At West Point, Racism Becomes More Important Than Military Readiness


At West Point, Racism Becomes More Important Than Military Readiness

Oct 2, 2023 5 min read
Hans A. von Spakovsky

Election Law Reform Initiative Manager, Senior Legal Fellow

Hans von Spakovsky is an authority on a wide range of issues—including civil rights, civil justice, the First Amendment, immigration.
Cadets take the Commissioning Oath at the conclusion of ceremonies at Michie Stadium at West Point's graduation on May 27, 2023 in West Point, New York. Spencer Platt / Getty Images

Key Takeaways

The admissions policy at West Point, one of our premier military academies, is even more blatantly racist than Harvard and UNC.

It assumes that soldiers of a particular race will be more likely to trust officers of their own race...because of their skin color.

Deciding who to admit to West Point should be based on who are the best, most qualified students to become military leaders, regardless of skin color.

Students for Fair Admissions, the same group that recently won a lawsuit against Harvard and the University of North Carolina challenging their illegal, racially discriminatory admissions policies, has filed a similar suit against the U.S. Military Academy. 

Shockingly, the admissions policy at West Point, one of our premier military academies, is even more blatantly racist than Harvard and UNC, both of which tried to obscure what they were doing to some extent. 

The dishonorable, racist policy described in the lawsuit by Students for Fair Admissions should not only anger the public and every military veteran. It also presents a clear and present danger to the military’s effectiveness and readiness, and thus America’s national security. 

In a suit filed in U.S. District Court for the Southern District of New York, SFA alleges that West Point has an explicit racial quota system that violates the Fifth Amendment to the Constitution. The Fifth Amendment, the group points out, has “an equal-protection principle that binds the federal government and is not less strict than the equal protection clause that binds the states” under the 14th Amendment.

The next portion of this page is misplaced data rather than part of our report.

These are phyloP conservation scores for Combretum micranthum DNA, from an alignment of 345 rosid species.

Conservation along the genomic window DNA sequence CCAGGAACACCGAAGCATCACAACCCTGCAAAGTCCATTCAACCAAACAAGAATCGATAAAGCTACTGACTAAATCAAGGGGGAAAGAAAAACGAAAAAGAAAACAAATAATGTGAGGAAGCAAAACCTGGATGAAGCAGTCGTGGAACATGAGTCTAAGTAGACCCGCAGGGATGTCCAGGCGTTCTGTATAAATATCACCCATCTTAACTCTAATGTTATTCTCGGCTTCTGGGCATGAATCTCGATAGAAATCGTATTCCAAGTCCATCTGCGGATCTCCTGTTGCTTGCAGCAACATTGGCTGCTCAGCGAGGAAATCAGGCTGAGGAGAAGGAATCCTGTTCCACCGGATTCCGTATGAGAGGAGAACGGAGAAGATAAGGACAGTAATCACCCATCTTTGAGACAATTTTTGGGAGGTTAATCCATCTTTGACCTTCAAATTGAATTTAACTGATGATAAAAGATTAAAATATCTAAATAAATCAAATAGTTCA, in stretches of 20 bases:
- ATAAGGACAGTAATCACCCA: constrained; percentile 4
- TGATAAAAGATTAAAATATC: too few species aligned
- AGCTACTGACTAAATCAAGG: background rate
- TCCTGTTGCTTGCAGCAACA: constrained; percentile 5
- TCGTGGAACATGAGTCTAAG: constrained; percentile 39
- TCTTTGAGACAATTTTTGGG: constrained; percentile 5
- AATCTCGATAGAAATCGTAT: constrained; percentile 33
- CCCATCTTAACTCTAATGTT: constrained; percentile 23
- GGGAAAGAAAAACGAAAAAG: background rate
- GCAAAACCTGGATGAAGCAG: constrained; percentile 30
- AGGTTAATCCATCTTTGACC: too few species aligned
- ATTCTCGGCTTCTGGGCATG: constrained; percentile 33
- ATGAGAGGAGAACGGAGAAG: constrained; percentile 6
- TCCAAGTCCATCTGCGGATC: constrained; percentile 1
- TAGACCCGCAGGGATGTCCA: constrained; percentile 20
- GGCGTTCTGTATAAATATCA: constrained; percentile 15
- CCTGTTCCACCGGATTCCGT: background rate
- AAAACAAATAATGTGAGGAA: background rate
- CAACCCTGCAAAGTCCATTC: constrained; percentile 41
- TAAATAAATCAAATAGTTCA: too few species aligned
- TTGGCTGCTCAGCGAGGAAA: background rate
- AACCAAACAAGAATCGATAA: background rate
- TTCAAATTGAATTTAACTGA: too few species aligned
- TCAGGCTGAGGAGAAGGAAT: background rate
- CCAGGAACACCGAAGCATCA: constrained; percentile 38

The Supreme Court struck down the discriminatory admissions policies of Harvard and UNC pursuant to the 14th Amendment.  The new lawsuit also cites multiple court decisions holding that the “military is subject to the Bill of Rights and its constitutional implications.”

My Heritage Foundation colleagues Paul J. Larkin, Charles “Cully” Stimson, and Thomas Spoehr analyze the effect of the high court’s ruling on the nation’s military academies in a paper published Sept. 15 and entitled “Should We Play Politics With the Nation’s Defense?”

For most of its history, West Point “evaluated cadets based on merit and achievements,” the suit by Students for Fair Admissions says. There is a good reason for that, argues SFA, besides the fact that such an evaluation is required under our Constitution and various statutes that prohibit discrimination:

America’s enemies don’t fight differently based on the race of the commanding officer opposing them, soldiers must follow orders without regard to the skin color of those giving them, and battlefield realities apply equally to all soldiers regardless of race, ethnicity, or national origin.

But that changed over the “past few decades,” according to the suit, when West Point started focusing on race, even to the extent of implementing explicit numerical goals—racial quotas —for the composition of every entering class.   

Race’s Place in Admissions

Admission to West Point is a two-step process.  The first step requires passing medical and physical fitness tests and being nominated by the president, the vice president, or a member of Congress. Once that happens, an applicant will be considered for admission.

It’s in that second step where race becomes a determining factor, according to Students for Fair Admissions. Fewer than 10% of applicants who make it past the first hurdle are accepted for admission into a class of between 1,200 and 1,300 cadets.

Race is so important in the admissions process that, according to the complaint, West Point “meticulously tracks its compliance with” the racial quotas it sets as benchmarks for each incoming class of cadets—“down to a tenth of a percentage point.”